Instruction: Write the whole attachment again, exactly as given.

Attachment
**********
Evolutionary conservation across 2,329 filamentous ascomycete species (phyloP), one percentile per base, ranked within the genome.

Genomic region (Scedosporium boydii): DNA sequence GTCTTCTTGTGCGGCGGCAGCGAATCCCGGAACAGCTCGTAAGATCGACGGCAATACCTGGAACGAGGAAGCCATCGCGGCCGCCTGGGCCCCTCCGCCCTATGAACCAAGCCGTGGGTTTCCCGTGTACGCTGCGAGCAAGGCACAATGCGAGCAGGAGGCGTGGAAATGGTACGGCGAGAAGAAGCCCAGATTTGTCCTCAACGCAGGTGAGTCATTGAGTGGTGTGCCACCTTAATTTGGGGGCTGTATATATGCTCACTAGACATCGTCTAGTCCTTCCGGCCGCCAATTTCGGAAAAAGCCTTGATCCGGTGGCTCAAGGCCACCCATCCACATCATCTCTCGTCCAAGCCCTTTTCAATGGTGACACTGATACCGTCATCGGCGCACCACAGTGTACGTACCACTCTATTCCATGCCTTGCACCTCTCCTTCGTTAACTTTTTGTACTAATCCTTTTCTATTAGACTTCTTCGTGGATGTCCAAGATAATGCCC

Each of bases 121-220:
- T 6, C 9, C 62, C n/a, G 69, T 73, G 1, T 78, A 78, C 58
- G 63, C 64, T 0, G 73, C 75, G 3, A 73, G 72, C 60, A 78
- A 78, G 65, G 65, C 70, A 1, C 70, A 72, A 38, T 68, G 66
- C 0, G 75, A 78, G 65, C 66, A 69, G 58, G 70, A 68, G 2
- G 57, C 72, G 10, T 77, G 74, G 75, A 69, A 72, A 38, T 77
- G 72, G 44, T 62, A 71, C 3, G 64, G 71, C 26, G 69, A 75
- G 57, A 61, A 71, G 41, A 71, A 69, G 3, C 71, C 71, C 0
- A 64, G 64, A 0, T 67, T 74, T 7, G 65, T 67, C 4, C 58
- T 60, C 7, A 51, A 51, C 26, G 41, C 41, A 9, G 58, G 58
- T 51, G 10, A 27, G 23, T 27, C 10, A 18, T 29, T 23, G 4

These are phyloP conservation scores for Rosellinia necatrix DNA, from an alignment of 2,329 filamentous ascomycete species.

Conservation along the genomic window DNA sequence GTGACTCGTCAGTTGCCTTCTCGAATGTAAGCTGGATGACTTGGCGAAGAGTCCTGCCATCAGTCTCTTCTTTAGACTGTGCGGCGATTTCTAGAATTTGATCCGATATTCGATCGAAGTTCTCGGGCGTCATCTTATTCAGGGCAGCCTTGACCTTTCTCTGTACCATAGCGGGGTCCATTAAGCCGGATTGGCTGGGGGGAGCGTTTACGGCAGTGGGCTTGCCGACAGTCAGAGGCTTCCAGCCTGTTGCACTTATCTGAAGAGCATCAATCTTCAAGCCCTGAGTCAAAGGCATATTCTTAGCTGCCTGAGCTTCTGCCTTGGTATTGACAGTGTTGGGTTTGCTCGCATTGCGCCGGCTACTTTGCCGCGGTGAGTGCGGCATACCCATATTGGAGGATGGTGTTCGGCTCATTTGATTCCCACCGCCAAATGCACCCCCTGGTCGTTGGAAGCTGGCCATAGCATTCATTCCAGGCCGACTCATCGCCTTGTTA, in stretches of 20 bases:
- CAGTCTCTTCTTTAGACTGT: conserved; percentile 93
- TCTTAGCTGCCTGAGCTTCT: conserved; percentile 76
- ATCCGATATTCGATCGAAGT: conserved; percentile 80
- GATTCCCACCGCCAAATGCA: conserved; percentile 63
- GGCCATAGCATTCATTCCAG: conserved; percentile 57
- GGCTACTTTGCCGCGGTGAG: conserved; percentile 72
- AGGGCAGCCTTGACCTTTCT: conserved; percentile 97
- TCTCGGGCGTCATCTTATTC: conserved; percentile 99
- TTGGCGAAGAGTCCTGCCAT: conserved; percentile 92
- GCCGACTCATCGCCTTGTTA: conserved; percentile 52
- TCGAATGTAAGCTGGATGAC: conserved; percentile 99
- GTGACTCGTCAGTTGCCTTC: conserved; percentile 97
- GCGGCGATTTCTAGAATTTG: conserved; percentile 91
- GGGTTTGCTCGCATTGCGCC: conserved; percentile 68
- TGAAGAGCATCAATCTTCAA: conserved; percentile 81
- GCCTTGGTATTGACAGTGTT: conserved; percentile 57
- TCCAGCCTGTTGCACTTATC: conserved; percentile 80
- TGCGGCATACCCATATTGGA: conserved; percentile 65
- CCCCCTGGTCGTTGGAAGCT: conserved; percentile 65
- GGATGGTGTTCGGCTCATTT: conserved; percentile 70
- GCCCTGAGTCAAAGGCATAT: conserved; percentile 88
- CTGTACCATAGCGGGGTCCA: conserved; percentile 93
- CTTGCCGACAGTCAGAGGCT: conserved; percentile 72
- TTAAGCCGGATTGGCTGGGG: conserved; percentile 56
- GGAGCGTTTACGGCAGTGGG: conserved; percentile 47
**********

Evolutionary conservation across 2,329 filamentous ascomycete species (phyloP), one percentile per base, ranked within the genome.

Genomic region (Scedosporium boydii): DNA sequence GTCTTCTTGTGCGGCGGCAGCGAATCCCGGAACAGCTCGTAAGATCGACGGCAATACCTGGAACGAGGAAGCCATCGCGGCCGCCTGGGCCCCTCCGCCCTATGAACCAAGCCGTGGGTTTCCCGTGTACGCTGCGAGCAAGGCACAATGCGAGCAGGAGGCGTGGAAATGGTACGGCGAGAAGAAGCCCAGATTTGTCCTCAACGCAGGTGAGTCATTGAGTGGTGTGCCACCTTAATTTGGGGGCTGTATATATGCTCACTAGACATCGTCTAGTCCTTCCGGCCGCCAATTTCGGAAAAAGCCTTGATCCGGTGGCTCAAGGCCACCCATCCACATCATCTCTCGTCCAAGCCCTTTTCAATGGTGACACTGATACCGTCATCGGCGCACCACAGTGTACGTACCACTCTATTCCATGCCTTGCACCTCTCCTTCGTTAACTTTTTGTACTAATCCTTTTCTATTAGACTTCTTCGTGGATGTCCAAGATAATGCCC

Each of bases 121-220:
- T 6, C 9, C 62, C n/a, G 69, T 73, G 1, T 78, A 78, C 58
- G 63, C 64, T 0, G 73, C 75, G 3, A 73, G 72, C 60, A 78
- A 78, G 65, G 65, C 70, A 1, C 70, A 72, A 38, T 68, G 66
- C 0, G 75, A 78, G 65, C 66, A 69, G 58, G 70, A 68, G 2
- G 57, C 72, G 10, T 77, G 74, G 75, A 69, A 72, A 38, T 77
- G 72, G 44, T 62, A 71, C 3, G 64, G 71, C 26, G 69, A 75
- G 57, A 61, A 71, G 41, A 71, A 69, G 3, C 71, C 71, C 0
- A 64, G 64, A 0, T 67, T 74, T 7, G 65, T 67, C 4, C 58
- T 60, C 7, A 51, A 51, C 26, G 41, C 41, A 9, G 58, G 58
- T 51, G 10, A 27, G 23, T 27, C 10, A 18, T 29, T 23, G 4

These are phyloP conservation scores for Rosellinia necatrix DNA, from an alignment of 2,329 filamentous ascomycete species.

Conservation along the genomic window DNA sequence GTGACTCGTCAGTTGCCTTCTCGAATGTAAGCTGGATGACTTGGCGAAGAGTCCTGCCATCAGTCTCTTCTTTAGACTGTGCGGCGATTTCTAGAATTTGATCCGATATTCGATCGAAGTTCTCGGGCGTCATCTTATTCAGGGCAGCCTTGACCTTTCTCTGTACCATAGCGGGGTCCATTAAGCCGGATTGGCTGGGGGGAGCGTTTACGGCAGTGGGCTTGCCGACAGTCAGAGGCTTCCAGCCTGTTGCACTTATCTGAAGAGCATCAATCTTCAAGCCCTGAGTCAAAGGCATATTCTTAGCTGCCTGAGCTTCTGCCTTGGTATTGACAGTGTTGGGTTTGCTCGCATTGCGCCGGCTACTTTGCCGCGGTGAGTGCGGCATACCCATATTGGAGGATGGTGTTCGGCTCATTTGATTCCCACCGCCAAATGCACCCCCTGGTCGTTGGAAGCTGGCCATAGCATTCATTCCAGGCCGACTCATCGCCTTGTTA, in stretches of 20 bases:
- CAGTCTCTTCTTTAGACTGT: conserved; percentile 93
- TCTTAGCTGCCTGAGCTTCT: conserved; percentile 76
- ATCCGATATTCGATCGAAGT: conserved; percentile 80
- GATTCCCACCGCCAAATGCA: conserved; percentile 63
- GGCCATAGCATTCATTCCAG: conserved; percentile 57
- GGCTACTTTGCCGCGGTGAG: conserved; percentile 72
- AGGGCAGCCTTGACCTTTCT: conserved; percentile 97
- TCTCGGGCGTCATCTTATTC: conserved; percentile 99
- TTGGCGAAGAGTCCTGCCAT: conserved; percentile 92
- GCCGACTCATCGCCTTGTTA: conserved; percentile 52
- TCGAATGTAAGCTGGATGAC: conserved; percentile 99
- GTGACTCGTCAGTTGCCTTC: conserved; percentile 97
- GCGGCGATTTCTAGAATTTG: conserved; percentile 91
- GGGTTTGCTCGCATTGCGCC: conserved; percentile 68
- TGAAGAGCATCAATCTTCAA: conserved; percentile 81
- GCCTTGGTATTGACAGTGTT: conserved; percentile 57
- TCCAGCCTGTTGCACTTATC: conserved; percentile 80
- TGCGGCATACCCATATTGGA: conserved; percentile 65
- CCCCCTGGTCGTTGGAAGCT: conserved; percentile 65
- GGATGGTGTTCGGCTCATTT: conserved; percentile 70
- GCCCTGAGTCAAAGGCATAT: conserved; percentile 88
- CTGTACCATAGCGGGGTCCA: conserved; percentile 93
- CTTGCCGACAGTCAGAGGCT: conserved; percentile 72
- TTAAGCCGGATTGGCTGGGG: conserved; percentile 56
- GGAGCGTTTACGGCAGTGGG: conserved; percentile 47